Haircuts, booze, health club memberships, downloaded books, clothing over $100, auto repairs, dating services, lawyer bills, consultants, cigarettes, Rover’s checkups, tattoos — you name it.
It’s the laundry list of services targeted for new taxes that defines Minnesota Gov. Mark Dayton’s $38 billion budget plan, which he hopes wipes out a projected $1.1 billion deficit, jacks up education funding by $1.1 billion, and distributes a $500 rebate to homeowners.
As the Democratic-Farmer-Labor Party candidate for governor, Dayton opposed expanding the sales tax as unfair to the middle class. Today he views tax reform as a legacy.
“We cannot afford not to invest. Minnesota’s future success depends up on it,” Dayton says now.
Broader Base, New Business Taxes
The sales tax rate would drop from 6.875 to 5.5 percent, moving Minnesota from seventh- to 27th-highest among the states. At the same time, the proposal calls for a revenue-neutral broadening of the base of goods and services subject to sales tax, increasing income taxes on the wealthiest income earners by $1.1 billion, and imposing business-to-business (B2B) taxes to raise $2.2 billion in additional new revenue.
“By broadening the base and lowering the rate, Governor Dayton’s budget makes our tax system fairer, modern and sustainable. It helps put Main Street businesses on equal footing with online retailers and aligns our sales tax rate with neighboring states,” the Minnesota Department of Revenue reported.
Dayton has received little credit for proposing to reduce Minnesota’s corporate tax rate from 9.8 to 8.4 percent, while drawing heavy flak for his B2B tax grab from the expected interest groups. It’s a “horrible idea” to the Minnesota Chamber of Commerce, a “misery tax” to the Minnesota Bar Association, a “hidden tax” to the Minnesota Jobs Coalition, and a “job killer” to the Minnesota Business Partnership. One agency branded it the “StupidTAX”.
News Media in Crosshairs
Perhaps most telling, one of the state’s most consistent editorial voices in support of tax increases of all stripes, the Star Tribune newspaper, has become a leading opponent of the B2B taxes. Publisher Mike Klingensmith told a local media outlet the proposal is “jaw-dropping” and would decimate the newspaper’s profits by up to 40 percent.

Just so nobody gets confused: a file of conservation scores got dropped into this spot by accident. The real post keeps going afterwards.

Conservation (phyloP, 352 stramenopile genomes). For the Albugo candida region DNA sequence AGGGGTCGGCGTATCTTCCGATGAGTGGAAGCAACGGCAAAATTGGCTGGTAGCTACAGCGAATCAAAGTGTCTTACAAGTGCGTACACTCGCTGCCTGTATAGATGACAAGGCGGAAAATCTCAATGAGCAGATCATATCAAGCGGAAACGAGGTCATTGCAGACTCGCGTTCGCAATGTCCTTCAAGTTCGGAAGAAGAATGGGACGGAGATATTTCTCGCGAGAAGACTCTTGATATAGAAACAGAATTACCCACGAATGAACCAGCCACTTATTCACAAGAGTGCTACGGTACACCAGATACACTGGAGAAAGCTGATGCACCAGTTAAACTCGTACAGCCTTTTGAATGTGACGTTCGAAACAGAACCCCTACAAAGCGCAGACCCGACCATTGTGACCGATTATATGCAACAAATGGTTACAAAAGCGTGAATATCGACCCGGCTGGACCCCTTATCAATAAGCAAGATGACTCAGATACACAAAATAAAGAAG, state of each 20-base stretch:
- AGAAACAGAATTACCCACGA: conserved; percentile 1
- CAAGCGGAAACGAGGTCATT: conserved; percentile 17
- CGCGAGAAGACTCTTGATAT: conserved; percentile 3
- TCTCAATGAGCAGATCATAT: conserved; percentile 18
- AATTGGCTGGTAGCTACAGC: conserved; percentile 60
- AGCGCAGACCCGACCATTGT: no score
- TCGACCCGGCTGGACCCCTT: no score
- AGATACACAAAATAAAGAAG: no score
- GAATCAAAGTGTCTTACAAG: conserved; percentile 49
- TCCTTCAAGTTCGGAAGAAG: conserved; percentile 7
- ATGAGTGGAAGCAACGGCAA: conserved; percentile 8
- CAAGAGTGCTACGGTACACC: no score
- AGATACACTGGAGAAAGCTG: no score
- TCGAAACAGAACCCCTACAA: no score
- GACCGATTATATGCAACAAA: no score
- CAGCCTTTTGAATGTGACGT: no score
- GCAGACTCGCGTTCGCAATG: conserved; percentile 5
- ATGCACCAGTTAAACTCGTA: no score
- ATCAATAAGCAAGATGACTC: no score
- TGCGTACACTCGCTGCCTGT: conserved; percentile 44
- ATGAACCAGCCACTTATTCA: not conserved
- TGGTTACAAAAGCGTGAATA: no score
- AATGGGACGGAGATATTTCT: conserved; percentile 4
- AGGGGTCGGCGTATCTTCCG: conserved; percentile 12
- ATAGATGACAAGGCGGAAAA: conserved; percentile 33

Minnesota’s largest circulation daily, the Star Tribune also took the unusual step of suspending contract talks with journalists who have gone without a raise for years, pending further analysis of the governor’s plan.
Dayton’s proposed sales tax on newspaper subscriptions, advertising and publishing services has sensitized others in the print media in particular to the dangers higher taxes may pose to an industry already fighting for survival. Media representatives are lining up to testify against the proposal in legislative hearings.
The Minnesota Newspaper Association has formed a coalition of broadcasters, advertisers and publishers in protesting the tax.
“Those changes would have an immediate, severe, and in some cases, devastating impact on virtually all of the state’s communications businesses, to the many thousands of employees who work in them, and to Minnesota’s economy more generally,” the group said in a statement.
‘Could Be Taxed Three Times’
“We could see the printing at the plant be taxed, the advertising that’s printed in the newspaper be taxed, and the newspaper be taxed. So before it gets to the subscriber it could be taxed three times,” Reed Anfinson, publisher of the Swift County Monitor-News Record, told Dayton at the Minnesota Newspaper Association’s annual conference.
“When you tax something, you get less of it,” Tom West, general manager and managing editor of the Morrison County Record, said at the same meeting. “We are the ones who cover local government and state government, and we are wondering why you would think it would be a good idea to have less information about government and what government is up to.”
The concept of a First Amendment sales exemption didn’t go far when a reporter pressed Dayton later on.
“I’m not a constitutional attorney but I don’t think putting a sales tax on newspapers violates the First Amendment,” Dayton said.
Tom Steward ([email protected]) reports for the Minnesota bureau of Watchdog.org. Used with permission of Watchdog.org.